Living structures[edit]

Two living root bridges in Meghalaya state, India

The ability of trees to graft is occasionally exploited by tree shaping to create living root bridges in Meghalaya and Nagaland states in India and on the islands of Sumatra and Java in Indonesia. The aerial roots of rubber fig trees, Ficus elastica, are used to form suspension bridges across mountain streams.[28][29][30][31][32]

Symbolic uses[edit]

In art[edit]

Plants appear in art, either to illustrate their botanical appearance,[33] or for the purposes of the artist, which may include decoration or symbolism, often religious. For example, the Virgin Mary was compared by the Venerable Bede to a lily, the white petals denoting purity of body, while the yellow anthers signified the radiant light of the soul; accordingly, European portraits of the Virgin's Annunciation may depict a vase of white lilies in her room to indicate her attributes. Plants are also often used as backgrounds or features in portraits, and as main subjects in still lifes.[34][35]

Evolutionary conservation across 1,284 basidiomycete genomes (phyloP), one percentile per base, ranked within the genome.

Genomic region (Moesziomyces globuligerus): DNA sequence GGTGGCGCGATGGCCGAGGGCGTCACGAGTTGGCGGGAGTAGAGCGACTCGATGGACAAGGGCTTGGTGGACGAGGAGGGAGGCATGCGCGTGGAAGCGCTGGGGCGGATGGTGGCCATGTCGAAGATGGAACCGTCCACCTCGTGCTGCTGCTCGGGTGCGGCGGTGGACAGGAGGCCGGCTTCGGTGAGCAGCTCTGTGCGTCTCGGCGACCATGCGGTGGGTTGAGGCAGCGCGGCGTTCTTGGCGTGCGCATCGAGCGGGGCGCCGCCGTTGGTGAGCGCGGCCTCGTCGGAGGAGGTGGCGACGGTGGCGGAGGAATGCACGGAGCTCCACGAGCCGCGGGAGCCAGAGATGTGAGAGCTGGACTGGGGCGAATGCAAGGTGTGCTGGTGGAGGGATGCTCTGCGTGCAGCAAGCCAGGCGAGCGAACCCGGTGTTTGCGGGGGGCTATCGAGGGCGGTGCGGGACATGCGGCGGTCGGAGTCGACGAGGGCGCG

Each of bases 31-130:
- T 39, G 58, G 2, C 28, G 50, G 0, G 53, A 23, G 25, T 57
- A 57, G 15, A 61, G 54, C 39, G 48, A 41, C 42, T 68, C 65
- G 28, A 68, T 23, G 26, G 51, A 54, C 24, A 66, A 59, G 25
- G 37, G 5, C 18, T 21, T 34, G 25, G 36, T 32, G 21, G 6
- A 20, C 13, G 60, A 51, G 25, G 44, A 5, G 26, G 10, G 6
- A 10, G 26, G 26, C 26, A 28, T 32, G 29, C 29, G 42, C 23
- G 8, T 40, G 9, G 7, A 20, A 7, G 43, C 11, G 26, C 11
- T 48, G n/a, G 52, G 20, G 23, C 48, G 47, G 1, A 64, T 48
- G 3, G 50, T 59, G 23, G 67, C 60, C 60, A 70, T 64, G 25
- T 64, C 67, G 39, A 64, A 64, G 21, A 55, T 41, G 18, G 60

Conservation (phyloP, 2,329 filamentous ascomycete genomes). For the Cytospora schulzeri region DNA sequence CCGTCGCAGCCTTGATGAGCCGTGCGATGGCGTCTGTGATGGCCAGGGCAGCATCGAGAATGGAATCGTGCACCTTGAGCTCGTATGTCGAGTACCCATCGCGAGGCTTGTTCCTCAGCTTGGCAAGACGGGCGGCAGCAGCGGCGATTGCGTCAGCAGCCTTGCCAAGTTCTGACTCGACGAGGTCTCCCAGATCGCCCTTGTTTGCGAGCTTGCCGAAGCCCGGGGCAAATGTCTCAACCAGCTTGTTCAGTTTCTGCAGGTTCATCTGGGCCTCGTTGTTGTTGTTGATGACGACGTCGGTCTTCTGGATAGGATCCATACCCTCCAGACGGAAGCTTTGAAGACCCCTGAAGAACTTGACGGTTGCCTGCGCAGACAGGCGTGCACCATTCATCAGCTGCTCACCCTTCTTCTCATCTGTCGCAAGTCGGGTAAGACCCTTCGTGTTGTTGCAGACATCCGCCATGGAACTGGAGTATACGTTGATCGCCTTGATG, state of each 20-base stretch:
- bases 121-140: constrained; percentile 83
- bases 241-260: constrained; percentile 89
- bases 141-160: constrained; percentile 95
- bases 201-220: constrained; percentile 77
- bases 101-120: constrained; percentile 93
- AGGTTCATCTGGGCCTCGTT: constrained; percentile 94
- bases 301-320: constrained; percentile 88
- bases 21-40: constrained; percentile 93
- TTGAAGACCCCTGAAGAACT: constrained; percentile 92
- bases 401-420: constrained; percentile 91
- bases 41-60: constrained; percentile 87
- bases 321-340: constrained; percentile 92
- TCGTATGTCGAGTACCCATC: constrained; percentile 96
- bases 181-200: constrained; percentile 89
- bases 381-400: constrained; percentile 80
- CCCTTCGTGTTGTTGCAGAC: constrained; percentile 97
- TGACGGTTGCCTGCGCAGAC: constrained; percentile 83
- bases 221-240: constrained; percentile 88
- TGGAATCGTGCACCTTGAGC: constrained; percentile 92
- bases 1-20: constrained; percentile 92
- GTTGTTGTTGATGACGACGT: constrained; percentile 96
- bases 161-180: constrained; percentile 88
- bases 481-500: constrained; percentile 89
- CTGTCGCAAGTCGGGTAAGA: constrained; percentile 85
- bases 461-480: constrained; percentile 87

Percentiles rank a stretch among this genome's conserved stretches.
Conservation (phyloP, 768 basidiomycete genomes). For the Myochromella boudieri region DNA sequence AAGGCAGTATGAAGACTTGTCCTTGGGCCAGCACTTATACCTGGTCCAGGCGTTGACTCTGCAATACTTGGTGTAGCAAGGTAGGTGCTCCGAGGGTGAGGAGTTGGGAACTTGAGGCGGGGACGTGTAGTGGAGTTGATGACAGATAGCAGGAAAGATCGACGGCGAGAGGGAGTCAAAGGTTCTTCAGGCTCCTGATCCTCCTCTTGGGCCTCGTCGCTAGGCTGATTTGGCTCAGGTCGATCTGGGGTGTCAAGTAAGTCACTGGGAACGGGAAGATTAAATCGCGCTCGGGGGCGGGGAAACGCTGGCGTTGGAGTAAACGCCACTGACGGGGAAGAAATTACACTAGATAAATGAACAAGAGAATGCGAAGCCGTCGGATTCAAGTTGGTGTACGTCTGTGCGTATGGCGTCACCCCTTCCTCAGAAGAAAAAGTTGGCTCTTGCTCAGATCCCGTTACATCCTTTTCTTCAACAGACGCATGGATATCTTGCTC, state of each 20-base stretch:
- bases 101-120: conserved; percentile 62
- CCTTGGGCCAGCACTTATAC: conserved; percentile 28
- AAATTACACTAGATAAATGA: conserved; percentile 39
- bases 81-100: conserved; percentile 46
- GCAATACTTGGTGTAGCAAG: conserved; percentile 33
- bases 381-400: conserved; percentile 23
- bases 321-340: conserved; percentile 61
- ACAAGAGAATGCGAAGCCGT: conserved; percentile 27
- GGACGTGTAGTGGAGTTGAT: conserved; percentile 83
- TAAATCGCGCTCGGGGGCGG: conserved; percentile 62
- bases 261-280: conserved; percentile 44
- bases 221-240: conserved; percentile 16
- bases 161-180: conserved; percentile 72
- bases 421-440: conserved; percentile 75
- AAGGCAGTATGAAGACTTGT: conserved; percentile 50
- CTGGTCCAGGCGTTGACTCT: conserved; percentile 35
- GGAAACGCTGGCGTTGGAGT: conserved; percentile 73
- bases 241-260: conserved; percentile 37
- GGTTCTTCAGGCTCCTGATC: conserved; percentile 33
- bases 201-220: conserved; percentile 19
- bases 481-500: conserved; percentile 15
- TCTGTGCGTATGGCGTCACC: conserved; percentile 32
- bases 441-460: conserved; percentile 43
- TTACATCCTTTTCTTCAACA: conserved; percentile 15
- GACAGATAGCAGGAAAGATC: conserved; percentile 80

Capitals of ancient Egyptian columns decorated to resemble papyrus plants. Luxor, Egypt

Architectural designs resembling plants appear in the capitals of Ancient Egyptian columns, which were carved to resemble either the Egyptian white lotus or the papyrus.[36] Ancient Greek columns of the Corinthian order are decorated with acanthus leaves.[37] Islamic art, too, makes frequent use of plant motifs and patterns, including on column capitals. These designs became increasingly elaborate and stylised, appearing as complex arabesque and geometric motifs in objects such as the Ardabil Carpet and ten-pointed Persian ceramic star tiles, influencing the decorative arts in the Western world in such forms as the Rococo and later the Arts and Crafts movement.[38][39][40]

In literature and film[edit]